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Writing about Malaysia and Singapore

Singapore and Malaysia comparisonWriting about where you stay often becomes your favorite pastime if you are an expatriate. For me, I lived in Malaysia (Kuala lumpur to be precise) for almost two years, then moved to Singapore for an year and a half, and am now back in Kuala lumpur (KL) again. I cannot claim to know either country in depth, but when has that stopped me (or anyone else) from forming opinions and perceptions?

We like to think we know a place and its people if we stay there for a while, because if we admit we don’t, we feel a little disadvantaged…and er…let’s say disoriented. Maybe “dislocated” is the word I am looking for.

Anyhow. Malaysia and Singapore. Singapore and Malaysia. How do they compare? (I know this will end up as a comparison between KL and Singapore, because I have seen the rest of Malaysia only as a tourist would, through predictable weekends at Penang, Ipoh, Cameron, Cherating, Langkawi, and so on.)

Singapore is often compared with other countries, and most often with Malaysia, because Singapore was earlier a part of Malaysia—-we all know about that sort of feeling don’t we?

Well, here goes, Singapore and Malaysia from the eyes of an expat:

  • Singapore is fast and efficient. It took me all of three hours to get connections for broadband, television, cell phone and land-line. It took me more than three weeks in KL for all the same things, and I am not sure I am happy with my broadband speed even now.
  • Singapore is easy even if you do not own a car. There are trains and buses and taxis going any possible place you might want to go, at any time of night or day. Ok, only the taxis run at night, but you can hail or call them anytime. In KL, if you do not own a car, you are handicapped. The cabs are few. You could chat with a cab driver in Singapore but a cab driver in KL would keep asking “Sini?” (“Here?” in Malay) at every turn, eager to drop you off. I am not sure how many Malaysians take buses and trains to work. Can’t be that many.
  • Singapore has an antiseptic sense of cleanliness. The malls are cleaner than some hospitals I have seen. The roads are cleaner than corridors and toilets of some of the world’s hospitals. The toilets? Well, Singaporean toilets are cleaner than some of the world’s living rooms. Malaysians are a little less maniacal about cleanliness, but they can learn a thing or two from Singapore about toilet hygiene. I hope.
  • Malaysia is a place of smiles: the girls collecting toll smile, the security personnel smile, the immigration officers smile, it comes naturally to them. Singaporeans smile too, but their smiles look like they have been reading instruction manuals meant for air-hostesses.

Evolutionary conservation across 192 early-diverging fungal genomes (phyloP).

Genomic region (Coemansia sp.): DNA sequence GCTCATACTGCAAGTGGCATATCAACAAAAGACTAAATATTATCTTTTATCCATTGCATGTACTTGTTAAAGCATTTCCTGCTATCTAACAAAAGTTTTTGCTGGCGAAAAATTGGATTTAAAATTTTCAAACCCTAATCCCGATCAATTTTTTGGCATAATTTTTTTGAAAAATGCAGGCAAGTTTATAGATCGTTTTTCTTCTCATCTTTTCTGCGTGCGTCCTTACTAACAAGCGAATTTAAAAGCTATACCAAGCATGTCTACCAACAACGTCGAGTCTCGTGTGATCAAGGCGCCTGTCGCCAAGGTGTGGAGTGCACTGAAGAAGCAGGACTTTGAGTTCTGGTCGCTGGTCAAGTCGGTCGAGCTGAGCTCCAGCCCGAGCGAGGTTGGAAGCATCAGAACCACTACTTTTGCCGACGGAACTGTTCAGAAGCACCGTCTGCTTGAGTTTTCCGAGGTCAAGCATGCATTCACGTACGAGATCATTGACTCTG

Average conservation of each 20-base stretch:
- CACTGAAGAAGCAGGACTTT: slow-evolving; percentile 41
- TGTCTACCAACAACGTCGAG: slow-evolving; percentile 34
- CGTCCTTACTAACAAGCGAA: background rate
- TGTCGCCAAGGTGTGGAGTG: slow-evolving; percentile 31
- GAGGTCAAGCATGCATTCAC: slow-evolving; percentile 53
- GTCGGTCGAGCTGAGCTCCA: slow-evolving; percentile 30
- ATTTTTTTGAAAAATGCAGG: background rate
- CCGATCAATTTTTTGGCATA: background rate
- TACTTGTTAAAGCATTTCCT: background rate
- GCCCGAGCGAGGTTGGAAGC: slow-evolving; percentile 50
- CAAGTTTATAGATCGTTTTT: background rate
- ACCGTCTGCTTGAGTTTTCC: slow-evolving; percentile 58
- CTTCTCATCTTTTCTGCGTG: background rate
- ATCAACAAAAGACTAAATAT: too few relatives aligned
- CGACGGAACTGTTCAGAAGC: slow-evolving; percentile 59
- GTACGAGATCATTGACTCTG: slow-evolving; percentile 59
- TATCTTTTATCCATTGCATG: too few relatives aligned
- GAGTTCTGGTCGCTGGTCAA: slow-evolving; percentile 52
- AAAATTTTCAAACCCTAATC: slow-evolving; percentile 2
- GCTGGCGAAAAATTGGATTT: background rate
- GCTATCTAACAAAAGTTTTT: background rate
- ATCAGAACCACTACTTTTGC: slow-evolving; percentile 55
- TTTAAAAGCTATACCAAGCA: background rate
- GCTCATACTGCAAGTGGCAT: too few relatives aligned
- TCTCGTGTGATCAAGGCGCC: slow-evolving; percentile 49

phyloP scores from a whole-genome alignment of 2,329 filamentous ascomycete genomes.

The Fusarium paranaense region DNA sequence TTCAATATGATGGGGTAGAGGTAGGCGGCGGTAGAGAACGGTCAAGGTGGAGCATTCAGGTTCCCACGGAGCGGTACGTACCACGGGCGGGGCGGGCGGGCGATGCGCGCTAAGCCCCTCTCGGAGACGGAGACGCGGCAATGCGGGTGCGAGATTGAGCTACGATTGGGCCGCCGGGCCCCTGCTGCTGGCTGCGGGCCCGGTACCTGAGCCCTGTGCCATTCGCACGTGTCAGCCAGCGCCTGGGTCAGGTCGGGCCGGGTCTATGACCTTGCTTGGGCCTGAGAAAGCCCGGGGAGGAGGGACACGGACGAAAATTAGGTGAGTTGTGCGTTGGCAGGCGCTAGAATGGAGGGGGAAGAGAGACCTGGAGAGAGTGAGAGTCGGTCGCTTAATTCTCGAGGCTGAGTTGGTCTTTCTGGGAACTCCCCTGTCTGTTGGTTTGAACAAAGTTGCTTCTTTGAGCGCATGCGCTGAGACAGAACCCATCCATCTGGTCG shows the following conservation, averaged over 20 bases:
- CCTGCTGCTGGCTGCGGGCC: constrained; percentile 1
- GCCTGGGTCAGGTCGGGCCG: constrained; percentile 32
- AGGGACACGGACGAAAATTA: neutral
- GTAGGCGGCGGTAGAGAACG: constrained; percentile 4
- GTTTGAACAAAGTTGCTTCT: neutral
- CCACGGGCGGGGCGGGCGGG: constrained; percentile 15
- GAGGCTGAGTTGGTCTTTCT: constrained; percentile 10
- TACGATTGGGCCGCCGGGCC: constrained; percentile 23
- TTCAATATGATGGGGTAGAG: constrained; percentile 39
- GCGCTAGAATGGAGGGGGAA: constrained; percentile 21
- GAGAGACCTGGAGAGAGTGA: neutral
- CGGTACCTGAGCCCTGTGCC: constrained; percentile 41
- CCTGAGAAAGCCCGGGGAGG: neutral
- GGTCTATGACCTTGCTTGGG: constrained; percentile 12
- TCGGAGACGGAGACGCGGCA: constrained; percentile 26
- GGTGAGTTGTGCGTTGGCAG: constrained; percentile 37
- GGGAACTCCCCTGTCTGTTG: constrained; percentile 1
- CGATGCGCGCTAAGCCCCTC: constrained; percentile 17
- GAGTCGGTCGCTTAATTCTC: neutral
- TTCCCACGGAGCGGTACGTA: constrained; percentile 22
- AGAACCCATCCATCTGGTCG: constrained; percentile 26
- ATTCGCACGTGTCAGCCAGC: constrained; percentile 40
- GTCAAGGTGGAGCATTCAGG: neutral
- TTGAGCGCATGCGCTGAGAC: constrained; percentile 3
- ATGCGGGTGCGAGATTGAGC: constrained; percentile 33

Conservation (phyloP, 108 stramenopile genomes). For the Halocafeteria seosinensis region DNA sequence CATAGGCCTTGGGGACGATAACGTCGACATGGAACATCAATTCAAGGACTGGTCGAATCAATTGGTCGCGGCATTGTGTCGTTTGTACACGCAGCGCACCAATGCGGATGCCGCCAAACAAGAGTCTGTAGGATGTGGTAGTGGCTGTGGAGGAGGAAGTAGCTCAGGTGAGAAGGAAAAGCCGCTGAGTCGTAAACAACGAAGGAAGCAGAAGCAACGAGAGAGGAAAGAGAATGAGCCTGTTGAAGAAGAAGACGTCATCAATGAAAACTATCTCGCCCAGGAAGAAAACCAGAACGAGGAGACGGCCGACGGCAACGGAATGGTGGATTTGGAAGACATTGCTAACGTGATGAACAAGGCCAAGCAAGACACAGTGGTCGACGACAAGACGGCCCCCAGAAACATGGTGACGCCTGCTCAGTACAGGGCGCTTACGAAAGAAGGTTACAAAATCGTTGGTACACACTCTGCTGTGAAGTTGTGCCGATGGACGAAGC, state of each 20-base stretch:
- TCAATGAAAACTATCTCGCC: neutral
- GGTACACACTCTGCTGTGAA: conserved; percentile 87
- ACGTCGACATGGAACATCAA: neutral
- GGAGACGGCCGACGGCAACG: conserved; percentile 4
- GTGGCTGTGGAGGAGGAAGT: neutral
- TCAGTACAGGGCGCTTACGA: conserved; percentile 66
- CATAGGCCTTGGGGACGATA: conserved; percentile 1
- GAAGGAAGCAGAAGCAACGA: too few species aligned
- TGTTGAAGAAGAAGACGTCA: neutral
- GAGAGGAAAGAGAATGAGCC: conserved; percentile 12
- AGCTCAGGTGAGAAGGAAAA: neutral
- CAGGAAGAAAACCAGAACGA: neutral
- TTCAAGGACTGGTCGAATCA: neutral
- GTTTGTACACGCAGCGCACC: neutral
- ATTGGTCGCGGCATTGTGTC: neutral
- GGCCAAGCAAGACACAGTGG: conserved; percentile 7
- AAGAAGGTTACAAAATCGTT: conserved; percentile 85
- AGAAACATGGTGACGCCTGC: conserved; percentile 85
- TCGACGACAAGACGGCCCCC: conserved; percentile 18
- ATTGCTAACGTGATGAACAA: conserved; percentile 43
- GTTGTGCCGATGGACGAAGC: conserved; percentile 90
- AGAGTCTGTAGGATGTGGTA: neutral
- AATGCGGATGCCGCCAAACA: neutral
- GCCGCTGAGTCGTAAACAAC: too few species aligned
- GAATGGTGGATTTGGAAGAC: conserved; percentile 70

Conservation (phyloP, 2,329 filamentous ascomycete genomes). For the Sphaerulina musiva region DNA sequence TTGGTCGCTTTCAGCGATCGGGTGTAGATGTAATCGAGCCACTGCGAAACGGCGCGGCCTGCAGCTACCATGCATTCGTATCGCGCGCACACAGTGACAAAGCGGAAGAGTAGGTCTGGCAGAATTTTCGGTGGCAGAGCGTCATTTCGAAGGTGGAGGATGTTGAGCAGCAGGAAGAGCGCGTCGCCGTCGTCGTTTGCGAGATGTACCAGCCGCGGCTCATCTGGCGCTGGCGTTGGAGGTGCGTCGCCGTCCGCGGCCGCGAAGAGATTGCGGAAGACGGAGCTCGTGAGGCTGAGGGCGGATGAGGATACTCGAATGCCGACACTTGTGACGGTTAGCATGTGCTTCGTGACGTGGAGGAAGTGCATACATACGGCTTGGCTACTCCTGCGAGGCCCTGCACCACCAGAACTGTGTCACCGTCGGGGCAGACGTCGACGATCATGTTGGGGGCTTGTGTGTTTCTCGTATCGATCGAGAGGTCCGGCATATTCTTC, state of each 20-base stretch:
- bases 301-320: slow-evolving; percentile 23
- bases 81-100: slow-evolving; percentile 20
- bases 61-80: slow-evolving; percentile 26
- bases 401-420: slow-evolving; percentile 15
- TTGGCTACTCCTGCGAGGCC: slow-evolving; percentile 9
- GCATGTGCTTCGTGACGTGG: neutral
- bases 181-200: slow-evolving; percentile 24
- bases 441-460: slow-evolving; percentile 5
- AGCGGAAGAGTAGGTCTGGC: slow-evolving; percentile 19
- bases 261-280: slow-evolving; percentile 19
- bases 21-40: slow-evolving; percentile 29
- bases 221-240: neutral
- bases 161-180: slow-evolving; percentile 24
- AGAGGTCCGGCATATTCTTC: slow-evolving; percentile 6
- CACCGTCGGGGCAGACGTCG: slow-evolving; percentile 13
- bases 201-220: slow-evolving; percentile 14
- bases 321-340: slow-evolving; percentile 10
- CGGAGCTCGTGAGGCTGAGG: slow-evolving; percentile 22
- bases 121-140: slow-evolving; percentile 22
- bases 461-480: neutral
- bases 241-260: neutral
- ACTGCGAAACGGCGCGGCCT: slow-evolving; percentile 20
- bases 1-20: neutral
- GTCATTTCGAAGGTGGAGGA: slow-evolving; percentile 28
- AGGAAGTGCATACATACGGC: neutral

• Singaporeans do everything the way their government instructs them, and the government instructs frequently (even on chewing gums). I have seen neat placards near playgrounds saying: Children Must Play Quietly. Malaysians let their children loose anywhere they go, malls, hospitals, churches. Malaysian parents seem to think screaming in public places is every child’s birthright.
  • In Malaysia, people drive like the road belongs to them. In Singapore, they mostly drive like the road belongs to everyone else.
  • In Singapore, queues are sacred. You will see queues everywhere, at donut shops in shopping malls, at shops distributing freebies, at taxi stands, cemeteries. Everywhere, in short. In Malaysia, queues are not taken seriously. Period.
  • Malaysians love their food, and they don’t care where they get it. You can have some of the most delicious food at roadside hawker stalls. You will find BMWs and Ferraris parked beside humble Proton Wiras outside a stall that is famous for Char kway teow or Asam Laksa. In Singapore, the rich go to fancy restaurants, and the rest go to lesser restaurants and food-courts. People meet over food in Malaysia, in Singapore they meet over shopping.
  • When you meet people in Malaysia for the first time (naturally at a place where the food is scrumptious), you are likely to be asked, “What would you like to drink?”. In Singapore, the question would be,”What do you do (for a living)?”
  • In Malaysia, expatriates (and their spouses) are not given work permits or permanent resident status despite merit. In money-driven Singapore on the other hand, these things are issued based on ability to contribute to the country, not on race or religion. Sigh, poor me, an expat’s wife. The tough-as-nails Singapore government welcomed me to work and stay with open arms, but in Malaysia, alas, the hospitality and friendliness remains a quality only of its people, not its government.
  • In Singapore, my husband did not care if I took a cab at 3 am alone. In Malaysia, he worries if I take one alone at 6 pm. There are rapes, murders and robberies in Malaysia, much like in a lot of other countries. In Singapore, the crime news consists of accounts of shoplifters being caned mercilessly. (Ok, I exaggerated on that one, but you get the picture.)